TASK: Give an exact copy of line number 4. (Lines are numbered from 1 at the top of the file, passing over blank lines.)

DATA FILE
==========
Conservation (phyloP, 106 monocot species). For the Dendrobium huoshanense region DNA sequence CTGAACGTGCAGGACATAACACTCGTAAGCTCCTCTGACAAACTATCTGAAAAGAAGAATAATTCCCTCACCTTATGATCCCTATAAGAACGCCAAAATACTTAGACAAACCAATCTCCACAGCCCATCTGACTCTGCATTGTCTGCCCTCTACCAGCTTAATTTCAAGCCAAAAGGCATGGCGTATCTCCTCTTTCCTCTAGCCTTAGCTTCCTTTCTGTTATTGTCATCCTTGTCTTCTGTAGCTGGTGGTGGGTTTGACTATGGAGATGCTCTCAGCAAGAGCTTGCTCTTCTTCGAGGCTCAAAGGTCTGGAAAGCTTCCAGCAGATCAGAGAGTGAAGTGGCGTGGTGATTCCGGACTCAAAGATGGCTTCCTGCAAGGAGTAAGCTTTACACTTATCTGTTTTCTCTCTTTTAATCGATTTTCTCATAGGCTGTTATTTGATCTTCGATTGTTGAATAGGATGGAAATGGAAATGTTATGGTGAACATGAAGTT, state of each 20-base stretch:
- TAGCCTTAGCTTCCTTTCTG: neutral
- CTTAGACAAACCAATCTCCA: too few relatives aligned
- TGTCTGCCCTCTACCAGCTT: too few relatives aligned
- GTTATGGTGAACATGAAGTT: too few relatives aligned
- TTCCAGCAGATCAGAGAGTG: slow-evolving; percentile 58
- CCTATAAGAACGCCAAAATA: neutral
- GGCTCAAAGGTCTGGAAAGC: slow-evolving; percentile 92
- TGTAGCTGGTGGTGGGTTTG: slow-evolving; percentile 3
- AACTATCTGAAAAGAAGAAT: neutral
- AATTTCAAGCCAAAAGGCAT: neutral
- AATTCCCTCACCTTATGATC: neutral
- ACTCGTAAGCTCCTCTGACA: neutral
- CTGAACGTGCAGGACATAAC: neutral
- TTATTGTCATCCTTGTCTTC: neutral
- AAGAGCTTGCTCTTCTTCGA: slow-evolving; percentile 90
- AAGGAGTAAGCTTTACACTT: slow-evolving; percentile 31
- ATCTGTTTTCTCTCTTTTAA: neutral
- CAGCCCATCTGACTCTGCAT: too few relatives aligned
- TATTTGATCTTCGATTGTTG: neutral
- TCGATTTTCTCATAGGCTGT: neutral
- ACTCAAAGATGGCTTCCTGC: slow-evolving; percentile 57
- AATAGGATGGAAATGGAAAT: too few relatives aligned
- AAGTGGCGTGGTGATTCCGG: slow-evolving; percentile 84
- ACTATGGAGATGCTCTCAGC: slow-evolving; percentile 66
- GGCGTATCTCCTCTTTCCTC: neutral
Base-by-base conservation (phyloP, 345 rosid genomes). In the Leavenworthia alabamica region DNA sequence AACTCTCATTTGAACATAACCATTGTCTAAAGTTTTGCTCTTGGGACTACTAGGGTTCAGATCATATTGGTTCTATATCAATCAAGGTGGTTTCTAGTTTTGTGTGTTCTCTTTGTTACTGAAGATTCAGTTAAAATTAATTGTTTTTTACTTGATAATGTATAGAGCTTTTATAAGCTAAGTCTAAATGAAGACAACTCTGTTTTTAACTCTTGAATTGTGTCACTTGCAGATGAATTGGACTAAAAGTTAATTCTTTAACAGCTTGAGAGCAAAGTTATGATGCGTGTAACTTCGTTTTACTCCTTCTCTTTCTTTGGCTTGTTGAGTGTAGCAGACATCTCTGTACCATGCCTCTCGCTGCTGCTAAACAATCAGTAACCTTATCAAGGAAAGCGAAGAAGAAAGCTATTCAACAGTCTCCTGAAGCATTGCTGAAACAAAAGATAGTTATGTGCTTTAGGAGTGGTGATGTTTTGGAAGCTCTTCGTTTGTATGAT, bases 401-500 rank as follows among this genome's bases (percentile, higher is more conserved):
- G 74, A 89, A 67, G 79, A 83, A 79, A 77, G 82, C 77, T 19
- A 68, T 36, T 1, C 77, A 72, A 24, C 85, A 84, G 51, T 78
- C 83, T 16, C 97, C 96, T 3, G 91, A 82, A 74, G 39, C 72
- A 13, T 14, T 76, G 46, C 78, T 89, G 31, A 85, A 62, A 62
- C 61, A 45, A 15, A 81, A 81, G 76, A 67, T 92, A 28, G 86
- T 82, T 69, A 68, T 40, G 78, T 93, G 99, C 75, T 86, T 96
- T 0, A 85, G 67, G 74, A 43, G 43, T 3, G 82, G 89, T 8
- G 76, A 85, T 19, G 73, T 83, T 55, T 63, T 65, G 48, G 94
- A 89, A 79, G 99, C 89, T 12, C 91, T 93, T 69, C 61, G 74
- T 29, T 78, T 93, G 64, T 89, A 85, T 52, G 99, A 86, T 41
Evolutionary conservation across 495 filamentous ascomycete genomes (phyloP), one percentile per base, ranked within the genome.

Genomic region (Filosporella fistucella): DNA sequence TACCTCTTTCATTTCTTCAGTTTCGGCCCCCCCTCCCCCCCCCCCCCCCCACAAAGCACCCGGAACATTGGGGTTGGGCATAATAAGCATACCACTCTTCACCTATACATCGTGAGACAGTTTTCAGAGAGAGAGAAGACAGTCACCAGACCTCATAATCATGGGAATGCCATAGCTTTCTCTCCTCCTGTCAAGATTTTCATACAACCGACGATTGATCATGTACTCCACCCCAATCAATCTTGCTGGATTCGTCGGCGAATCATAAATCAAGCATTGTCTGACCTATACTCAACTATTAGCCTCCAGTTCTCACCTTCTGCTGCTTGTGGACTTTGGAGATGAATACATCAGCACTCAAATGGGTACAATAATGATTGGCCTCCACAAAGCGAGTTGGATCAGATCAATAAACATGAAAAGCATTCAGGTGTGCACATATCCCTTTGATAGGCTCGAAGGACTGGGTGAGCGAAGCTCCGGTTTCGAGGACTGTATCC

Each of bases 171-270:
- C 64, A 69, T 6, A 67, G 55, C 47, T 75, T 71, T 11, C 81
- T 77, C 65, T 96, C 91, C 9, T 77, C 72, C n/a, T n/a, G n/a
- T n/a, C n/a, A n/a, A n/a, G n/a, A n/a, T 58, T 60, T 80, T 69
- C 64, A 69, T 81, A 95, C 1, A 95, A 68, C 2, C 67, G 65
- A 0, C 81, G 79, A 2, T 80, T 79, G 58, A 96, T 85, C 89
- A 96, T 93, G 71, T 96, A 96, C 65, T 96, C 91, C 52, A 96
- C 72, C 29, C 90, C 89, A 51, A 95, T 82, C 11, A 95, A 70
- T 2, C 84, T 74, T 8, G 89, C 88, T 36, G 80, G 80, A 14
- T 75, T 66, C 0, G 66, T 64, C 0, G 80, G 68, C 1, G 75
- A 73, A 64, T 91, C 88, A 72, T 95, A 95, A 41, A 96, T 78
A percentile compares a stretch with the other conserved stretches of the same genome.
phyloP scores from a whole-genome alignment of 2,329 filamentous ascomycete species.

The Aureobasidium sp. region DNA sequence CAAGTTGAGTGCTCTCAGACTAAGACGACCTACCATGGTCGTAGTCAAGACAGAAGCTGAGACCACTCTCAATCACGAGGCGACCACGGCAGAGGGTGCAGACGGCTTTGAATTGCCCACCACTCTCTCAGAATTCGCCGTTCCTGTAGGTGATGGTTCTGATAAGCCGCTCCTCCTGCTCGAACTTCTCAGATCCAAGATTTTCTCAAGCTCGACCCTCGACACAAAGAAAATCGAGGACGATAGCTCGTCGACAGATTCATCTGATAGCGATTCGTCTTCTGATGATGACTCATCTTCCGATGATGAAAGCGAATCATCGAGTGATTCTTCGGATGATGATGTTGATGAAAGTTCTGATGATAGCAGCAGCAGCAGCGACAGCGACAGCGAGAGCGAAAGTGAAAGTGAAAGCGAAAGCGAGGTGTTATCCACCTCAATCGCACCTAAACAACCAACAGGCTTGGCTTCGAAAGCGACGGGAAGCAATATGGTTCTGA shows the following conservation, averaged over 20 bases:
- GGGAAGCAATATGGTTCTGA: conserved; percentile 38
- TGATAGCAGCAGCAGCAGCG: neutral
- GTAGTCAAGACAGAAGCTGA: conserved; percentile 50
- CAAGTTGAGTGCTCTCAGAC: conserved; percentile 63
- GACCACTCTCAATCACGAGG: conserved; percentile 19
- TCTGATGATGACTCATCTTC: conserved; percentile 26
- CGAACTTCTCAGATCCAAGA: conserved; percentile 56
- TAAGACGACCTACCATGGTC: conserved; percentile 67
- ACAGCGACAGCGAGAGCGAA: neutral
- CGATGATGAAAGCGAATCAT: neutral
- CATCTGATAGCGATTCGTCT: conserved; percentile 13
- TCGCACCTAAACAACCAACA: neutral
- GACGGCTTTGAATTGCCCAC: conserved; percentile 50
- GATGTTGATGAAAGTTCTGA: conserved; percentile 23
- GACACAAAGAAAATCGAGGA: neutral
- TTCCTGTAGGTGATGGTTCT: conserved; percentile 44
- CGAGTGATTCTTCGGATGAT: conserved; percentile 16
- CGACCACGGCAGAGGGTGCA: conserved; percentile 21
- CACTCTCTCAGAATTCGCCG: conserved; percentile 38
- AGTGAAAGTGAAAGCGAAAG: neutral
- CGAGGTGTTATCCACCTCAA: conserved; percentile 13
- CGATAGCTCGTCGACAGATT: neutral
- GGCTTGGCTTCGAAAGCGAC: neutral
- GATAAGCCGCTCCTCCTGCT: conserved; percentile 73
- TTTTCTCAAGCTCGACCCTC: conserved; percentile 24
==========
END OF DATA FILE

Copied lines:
- TGTCTGCCCTCTACCAGCTT: too few relatives aligned